Later on, King Rudravarman (514-539 AD) is said to have claimed he brought a long Hair Relic of Lord Buddha for his people to worship. 

The great emperor, Yasovarman (889-900 AD) established a Saugatasrama and elaborated regulations for the guidance of this asrama or hermitage. During his reign both Buddhism and Brahmanism (vis-a-vis Visnuism and Vaisnavism) flourished in Cambodia. 

It was at the time of Jayavarman V (968-1001 AD), the successor of Rajendravarman II, that Mahayana Buddhism grew in importance. The king did this by supporting Buddhist practices which invoked the three forms of existence of the Buddha (Dharmakaya [Truth body], Sambhogakaya [Perfect Endowment body] and Nirmanakaya [Manifestation body]).

The king of Sri Lanka Pramakramabahu I sent a princess as a bride for Jayavarman VII, son of Dharnindravarman II (1150-1160 AD), who was also the crown prince. King Jayavarman VII (1181-1220 AD) was a devout Buddhist and received posthumously the title of Mahaparamasaugata. Jayavarman VII is renowned as the most prolific of all Angkor’s royal builders. His greatest monument is the massive Angkor Thom and Bayon but he also established numerous other temples, all in an apparent attempt to promote a form of Mahayana Buddhism. His records express beautifully the typical Buddhist view of life, particularly the feelings of charity and compassion towards the whole universe.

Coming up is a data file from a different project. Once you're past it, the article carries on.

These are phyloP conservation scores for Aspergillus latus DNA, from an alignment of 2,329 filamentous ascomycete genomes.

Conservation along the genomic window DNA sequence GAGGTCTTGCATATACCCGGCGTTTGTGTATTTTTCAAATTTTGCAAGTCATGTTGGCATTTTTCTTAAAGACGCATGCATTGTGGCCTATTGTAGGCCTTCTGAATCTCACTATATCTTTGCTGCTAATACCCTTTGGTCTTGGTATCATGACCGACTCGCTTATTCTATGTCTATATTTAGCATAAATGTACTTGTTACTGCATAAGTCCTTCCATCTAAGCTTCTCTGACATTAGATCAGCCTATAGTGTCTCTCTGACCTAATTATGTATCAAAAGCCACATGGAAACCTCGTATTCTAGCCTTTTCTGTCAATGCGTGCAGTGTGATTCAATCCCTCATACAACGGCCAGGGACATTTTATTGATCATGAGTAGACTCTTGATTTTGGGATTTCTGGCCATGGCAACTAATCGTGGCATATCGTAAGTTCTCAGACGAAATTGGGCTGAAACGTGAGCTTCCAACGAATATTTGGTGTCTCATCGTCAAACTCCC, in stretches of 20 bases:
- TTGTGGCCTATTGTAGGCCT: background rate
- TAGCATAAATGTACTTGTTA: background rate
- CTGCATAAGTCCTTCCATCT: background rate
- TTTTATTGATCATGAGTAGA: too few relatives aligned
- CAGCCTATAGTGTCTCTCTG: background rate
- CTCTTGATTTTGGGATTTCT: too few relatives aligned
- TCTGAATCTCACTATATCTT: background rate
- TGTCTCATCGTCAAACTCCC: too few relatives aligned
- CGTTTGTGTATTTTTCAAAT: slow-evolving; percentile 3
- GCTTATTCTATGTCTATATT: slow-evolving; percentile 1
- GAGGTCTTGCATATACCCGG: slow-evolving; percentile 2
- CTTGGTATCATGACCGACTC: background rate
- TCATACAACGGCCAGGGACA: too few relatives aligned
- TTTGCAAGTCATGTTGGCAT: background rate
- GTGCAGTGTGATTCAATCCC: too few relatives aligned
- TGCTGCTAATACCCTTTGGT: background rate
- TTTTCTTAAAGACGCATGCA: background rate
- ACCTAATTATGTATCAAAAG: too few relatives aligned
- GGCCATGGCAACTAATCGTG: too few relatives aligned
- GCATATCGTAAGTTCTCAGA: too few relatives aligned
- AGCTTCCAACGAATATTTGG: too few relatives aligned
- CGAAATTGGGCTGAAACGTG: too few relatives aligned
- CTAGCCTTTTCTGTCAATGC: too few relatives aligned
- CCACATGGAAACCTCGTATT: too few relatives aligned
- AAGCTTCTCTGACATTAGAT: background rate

In the 'Taprohm Inscription' his edicts were recorded in 798 temples and 102 hospitals, all of which were fully supported by King Jayavarman VII. However, after under constant influence of Sinhala Buddhism, the King's prestige began to diminish. Before long, his temporal power crumbled away and the act god-king worship was severed from public practice. By the end of Jayavarman VII 's reign, Theravada Buddhism had become the predominant religion of the people of Angkor.

The rise of Theravada Buddhism

In the second half of the twelfth century AD, Sri Lanka's fame as the fountain-head of Theravada Buddhism reached the Buddhist countries of Southeast Asia. This form of Buddhism, originally defined in Sri Lanka was strongly organized by its sangha (order of monks) and clear about what constituted Buddhist orthodoxy. This school of practice was also able to subsume Hindu and animist elements. It was rapidly becoming the dominant religion in mainland Southeast Asia.

During this period, a Cambodian prince is said to have visited Sri Lanka to study Sinhala Buddhism under the able guidance of the Mahatheras (elderly monks) there.